Youn Yuh-jung’s untraditional granny in ‘Minari’ catches hearts of American people

April 26, 2021

- Youn Yuh-jung won the hearts of Hollywood with her iconic, lovely and foulmouthed grandmother Soon-ja in “Minari,” which follows a Korean immigrant family who starts a new life in rural Arkansas in the 1980s.

The movie, directed and written by Korean American Lee Isaac Chung based on his upbringing in the American heartland, has won critical acclaim for its well-rounded plot and balanced performance of its cast including Youn, Steven Yeun as father Jacob and Han Yeri as mother Monica.

In particular, Youn has collected more than 30 best supporting actress awards from U.S. film critics circles over the past few months. Finally, she was awarded Best Actress in a Supporting Role at this year’s Academy Awards, becoming the first South Korean to win an acting Oscar.

Youn’s character, Soon-ja, is a warm-hearted mother to Monica, who is tired of cultivating a new life in the rural area and taking care of two kids, including her son David who suffers from heart murmur.

When coming to the United States to look after the children, Soon-ja brings packages of Korean food and ingredients like chili pepper and dried anchovies, which all Korean mothers would love to have.

She encourages and cheers up her daughter who feels sorry about letting her stay in a trailer home on vast inhabited land.

Soon-ja, who looks like grandmothers widely seen in Korea, does not hesitate to go to America to help her daughter, with hands full of Korean food, even though she cannot speak English.

And she lets her grandson sleep on the bed, while she lies on the floor.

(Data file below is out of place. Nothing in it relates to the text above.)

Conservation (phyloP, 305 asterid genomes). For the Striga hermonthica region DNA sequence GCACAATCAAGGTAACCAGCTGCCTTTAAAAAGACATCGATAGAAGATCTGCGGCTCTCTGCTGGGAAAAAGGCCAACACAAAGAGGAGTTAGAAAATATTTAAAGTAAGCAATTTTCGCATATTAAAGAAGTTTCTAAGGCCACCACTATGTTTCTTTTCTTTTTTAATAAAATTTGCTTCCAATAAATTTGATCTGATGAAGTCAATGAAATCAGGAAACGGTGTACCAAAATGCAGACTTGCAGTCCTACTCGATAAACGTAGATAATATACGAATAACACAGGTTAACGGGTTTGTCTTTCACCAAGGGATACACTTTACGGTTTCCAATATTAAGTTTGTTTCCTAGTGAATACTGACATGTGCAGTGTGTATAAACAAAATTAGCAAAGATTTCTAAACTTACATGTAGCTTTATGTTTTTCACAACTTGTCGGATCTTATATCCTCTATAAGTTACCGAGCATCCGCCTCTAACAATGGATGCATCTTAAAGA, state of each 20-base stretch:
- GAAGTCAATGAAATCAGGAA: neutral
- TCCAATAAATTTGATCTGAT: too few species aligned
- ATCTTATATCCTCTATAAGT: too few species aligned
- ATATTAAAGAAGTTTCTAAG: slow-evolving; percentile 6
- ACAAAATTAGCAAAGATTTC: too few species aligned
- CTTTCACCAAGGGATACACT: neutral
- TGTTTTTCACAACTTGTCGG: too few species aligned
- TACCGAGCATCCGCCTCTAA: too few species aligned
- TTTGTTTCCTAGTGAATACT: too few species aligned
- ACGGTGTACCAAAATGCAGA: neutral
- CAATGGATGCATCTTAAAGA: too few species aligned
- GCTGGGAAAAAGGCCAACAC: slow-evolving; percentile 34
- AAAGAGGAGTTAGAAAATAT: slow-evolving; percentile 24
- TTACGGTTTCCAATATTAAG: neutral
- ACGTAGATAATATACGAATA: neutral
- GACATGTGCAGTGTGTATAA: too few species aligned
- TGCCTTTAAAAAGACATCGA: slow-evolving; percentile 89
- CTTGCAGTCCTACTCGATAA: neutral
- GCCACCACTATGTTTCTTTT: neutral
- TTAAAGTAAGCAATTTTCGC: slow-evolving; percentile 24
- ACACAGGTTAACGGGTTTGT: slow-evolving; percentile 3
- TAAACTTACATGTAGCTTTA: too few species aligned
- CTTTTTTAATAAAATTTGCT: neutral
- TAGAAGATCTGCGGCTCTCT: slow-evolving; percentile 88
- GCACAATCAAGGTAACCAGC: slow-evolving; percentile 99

“Korean grandmothers would never take over the bed from the grandson who is ill,” Youn said in a press conference in Seoul.

Her own experience of living in the U.S. might have helped her portray the character of Soon-ja in “Minari.” She moved to America after marrying popular singer Cho Young-nam in 1974 and lived for about 10 years in St. Petersburg, Florida, with two America-born sons.

At the same time, however, Soon-ja is not a typical grandmother who cooks and bakes for her grandchildren. She is a unique grandmother who often swears while watching wrestling and playing cards with her grandchildren.

Her grandson David does not like his Korean grandmother at first sight, because she “smells like Korea” and she’s not like a “real grandma.”

But as time goes by, Soon-ja and David get closer to each other, and the pair’s delicate dynamic leads the storyline and provides many of the movie’s laughs and emotions.

“Parasite” director Bong Joon-ho said Soon-ja is the most lovely and unforgettable character among all roles Youn has acted for the past 50 years.

American magazine Forbes said in a recent report that Youn’s performance in “Minari” is “unforgettably humorous and endearing,” with her 50-year career playing a role in helping the South Korean screen veteran achieve a milestone in Hollywood.

Youn said director Chung, who created Soon-ja based on his grandmother, had asked her to create her own character instead of imitating his grandmother.

“When I first met Isaac, I asked him if I had to imitate his grandmother. But he said I didn’t have to,” the actress said earlier in a local interview. “Soon-ja is a new character that Isaac and I made together.”

Youn’s previous untypical grandma characters in recent projects are also credited with her interpretation of Soon-ja.

She starred as an elderly prostitute who helps old aged people kill themselves in the drama film “The Bacchus Lady” (2016) and as a female diver native to Jeju Island who lives with her granddaughter after 12 years of separation in “Canola” (2016).

In the crime thriller “Beasts Clawing at Straws” (2020), Youn portrayed a mother suffering Alzheimer’s, and she played an illiterate elderly landlady who cares for a failing filmmaker in “Lucky Chan-sil” (2020).